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mat109

The Irish are scrapping "section 24" - lies

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Quote

The deduction for interest accruing on loans used to purchase, improve or repair rented residential property is restricted to 75% of the interest accruing. From 1 January 2016, a 100% interest deduction is allowable where residential property is let to tenants in receipt of certain social housing supports for a period of 3 years. 

http://www.revenue.ie/en/tax/it/leaflets/tax-relief-source-mortgage-interest-relief.html

Certain social housing supports - what, like those housing benefit tenants landlords are so keen on? 

So - they actually haven't scrapped it at all for most of the market, just at the bottom end and with strings attached.

This subtlety is totally ignored in the media.

The BTLGraph http://www.telegraph.co.uk/investing/buy-to-let/irelands-scrapping-of-buy-to-let-tax-is-warning-to-britain/ make no mention of that small detail.

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Nice digging but unfortunately I think your quote probably refers to current arrangements whilst the article refers to arrangements from April 2017 onwards, as per Ireland's Budget 2017 Financial Statement delivered in October last year:

Quote

Interest deductibility for residential property landlords was restricted to 75 per cent in 2009 as part of the measures introduced to rescue the public finances. It is an appropriate time to revisit this measure in the context of the housing crisis. In light of the incentive I introduced last year to support landlords who let their property to social housing tenants for a minimum period of three years, I am going to restore full interest deductibility for other landlords on a phased basis and my first step is to increase the level from 75 per cent to 80 per cent in 2017. I will increase it by instalments of 5 per cent until the full 100 per cent, deductibility, is restored.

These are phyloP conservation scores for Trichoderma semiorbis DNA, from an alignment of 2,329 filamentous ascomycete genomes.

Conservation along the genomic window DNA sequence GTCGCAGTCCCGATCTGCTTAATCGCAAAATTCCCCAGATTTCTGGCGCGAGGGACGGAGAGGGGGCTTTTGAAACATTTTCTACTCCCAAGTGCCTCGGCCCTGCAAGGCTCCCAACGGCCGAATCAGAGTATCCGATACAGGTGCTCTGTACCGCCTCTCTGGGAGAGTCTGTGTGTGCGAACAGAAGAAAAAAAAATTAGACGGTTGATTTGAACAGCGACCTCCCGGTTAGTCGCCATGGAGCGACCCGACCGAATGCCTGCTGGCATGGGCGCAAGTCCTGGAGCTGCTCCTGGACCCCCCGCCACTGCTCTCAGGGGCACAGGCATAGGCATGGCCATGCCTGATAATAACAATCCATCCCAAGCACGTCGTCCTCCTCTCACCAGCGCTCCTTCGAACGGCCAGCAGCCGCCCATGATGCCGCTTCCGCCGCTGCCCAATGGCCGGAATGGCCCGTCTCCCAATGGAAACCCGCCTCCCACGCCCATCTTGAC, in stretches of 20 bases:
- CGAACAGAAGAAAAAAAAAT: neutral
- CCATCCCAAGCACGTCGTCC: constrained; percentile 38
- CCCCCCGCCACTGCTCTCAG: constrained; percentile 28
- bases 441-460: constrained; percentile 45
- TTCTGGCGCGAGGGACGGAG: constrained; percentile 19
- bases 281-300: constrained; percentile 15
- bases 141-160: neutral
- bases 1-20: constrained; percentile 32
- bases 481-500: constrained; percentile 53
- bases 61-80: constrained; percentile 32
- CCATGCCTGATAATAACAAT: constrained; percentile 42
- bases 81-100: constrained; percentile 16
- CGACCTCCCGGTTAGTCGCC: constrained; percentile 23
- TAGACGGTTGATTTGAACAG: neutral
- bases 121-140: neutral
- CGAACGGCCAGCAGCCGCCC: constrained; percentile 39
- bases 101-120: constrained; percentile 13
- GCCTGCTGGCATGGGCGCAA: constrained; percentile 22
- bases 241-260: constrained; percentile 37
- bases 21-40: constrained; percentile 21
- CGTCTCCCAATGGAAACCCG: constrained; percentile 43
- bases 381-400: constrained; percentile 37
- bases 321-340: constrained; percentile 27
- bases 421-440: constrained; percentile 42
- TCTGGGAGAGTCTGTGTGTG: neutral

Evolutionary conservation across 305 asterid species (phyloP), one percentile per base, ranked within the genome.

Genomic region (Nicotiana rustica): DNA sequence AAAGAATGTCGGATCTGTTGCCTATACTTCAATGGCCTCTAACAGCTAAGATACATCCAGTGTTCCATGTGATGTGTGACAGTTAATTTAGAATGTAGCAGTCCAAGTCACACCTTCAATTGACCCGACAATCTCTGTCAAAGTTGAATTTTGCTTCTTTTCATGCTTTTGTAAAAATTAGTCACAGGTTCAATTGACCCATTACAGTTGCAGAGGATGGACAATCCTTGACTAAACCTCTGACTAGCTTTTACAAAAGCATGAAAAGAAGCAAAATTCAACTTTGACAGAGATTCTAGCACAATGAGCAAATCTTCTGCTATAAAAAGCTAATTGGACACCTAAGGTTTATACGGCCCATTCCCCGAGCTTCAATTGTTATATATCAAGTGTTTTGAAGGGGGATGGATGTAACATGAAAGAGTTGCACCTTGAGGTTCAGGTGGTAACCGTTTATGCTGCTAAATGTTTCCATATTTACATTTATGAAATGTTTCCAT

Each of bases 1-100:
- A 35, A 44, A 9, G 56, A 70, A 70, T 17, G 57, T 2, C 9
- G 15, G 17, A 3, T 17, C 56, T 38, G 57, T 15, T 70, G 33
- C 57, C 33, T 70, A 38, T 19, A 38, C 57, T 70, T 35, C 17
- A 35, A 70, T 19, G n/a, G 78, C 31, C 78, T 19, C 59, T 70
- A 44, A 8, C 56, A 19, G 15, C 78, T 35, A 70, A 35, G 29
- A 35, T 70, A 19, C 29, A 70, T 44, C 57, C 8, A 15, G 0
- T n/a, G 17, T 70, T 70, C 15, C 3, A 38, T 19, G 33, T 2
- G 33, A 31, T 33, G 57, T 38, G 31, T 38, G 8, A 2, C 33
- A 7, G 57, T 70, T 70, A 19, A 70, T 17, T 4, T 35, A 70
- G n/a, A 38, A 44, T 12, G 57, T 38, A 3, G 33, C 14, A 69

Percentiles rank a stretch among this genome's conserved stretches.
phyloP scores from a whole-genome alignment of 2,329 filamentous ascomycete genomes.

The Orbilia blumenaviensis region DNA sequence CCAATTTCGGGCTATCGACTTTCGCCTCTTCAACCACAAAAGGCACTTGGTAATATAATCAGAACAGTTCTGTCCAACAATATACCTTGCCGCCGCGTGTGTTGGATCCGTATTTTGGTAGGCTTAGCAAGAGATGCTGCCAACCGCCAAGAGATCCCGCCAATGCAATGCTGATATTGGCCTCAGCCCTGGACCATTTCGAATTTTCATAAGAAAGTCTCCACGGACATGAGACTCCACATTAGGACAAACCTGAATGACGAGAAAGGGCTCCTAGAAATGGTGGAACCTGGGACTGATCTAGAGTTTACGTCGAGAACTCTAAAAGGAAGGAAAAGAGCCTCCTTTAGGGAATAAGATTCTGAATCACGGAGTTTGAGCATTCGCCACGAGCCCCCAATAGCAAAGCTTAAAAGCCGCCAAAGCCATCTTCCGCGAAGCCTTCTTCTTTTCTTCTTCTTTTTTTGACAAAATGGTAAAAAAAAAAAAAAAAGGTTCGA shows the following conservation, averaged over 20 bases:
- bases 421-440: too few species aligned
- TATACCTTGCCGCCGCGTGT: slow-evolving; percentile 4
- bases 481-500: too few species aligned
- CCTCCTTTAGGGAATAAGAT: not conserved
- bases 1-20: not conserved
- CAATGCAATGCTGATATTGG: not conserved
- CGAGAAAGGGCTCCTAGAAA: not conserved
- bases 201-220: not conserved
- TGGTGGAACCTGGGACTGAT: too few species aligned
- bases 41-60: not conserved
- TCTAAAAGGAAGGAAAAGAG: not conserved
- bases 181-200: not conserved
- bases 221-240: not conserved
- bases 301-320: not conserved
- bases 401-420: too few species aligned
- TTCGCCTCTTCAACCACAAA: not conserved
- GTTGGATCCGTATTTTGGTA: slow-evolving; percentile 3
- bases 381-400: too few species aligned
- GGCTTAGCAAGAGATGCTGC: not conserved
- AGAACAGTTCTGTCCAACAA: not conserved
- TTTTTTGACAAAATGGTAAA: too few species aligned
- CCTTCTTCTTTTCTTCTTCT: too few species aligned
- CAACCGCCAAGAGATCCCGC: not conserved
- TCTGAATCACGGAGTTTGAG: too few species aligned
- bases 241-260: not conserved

Having said that I don't think the fact that Ireland have gone down this route means anything at all for where the UK government are heading, given we are different countries taking very different paths, though it does have the potential to provide further interesting data.

For instance, if there were anything at all in the rents shall rise mantra then reintroduction of full deductibility should result in a clear fall in Irish rents, independent of wider economic conditions and directly correlated to the stepped reintroduction. If that doesn't happen then it will in fact support the opposite view that rents are not defined by landlords' costs, which might even encourage further reductions in landlord tax reliefs here in the UK. ;)

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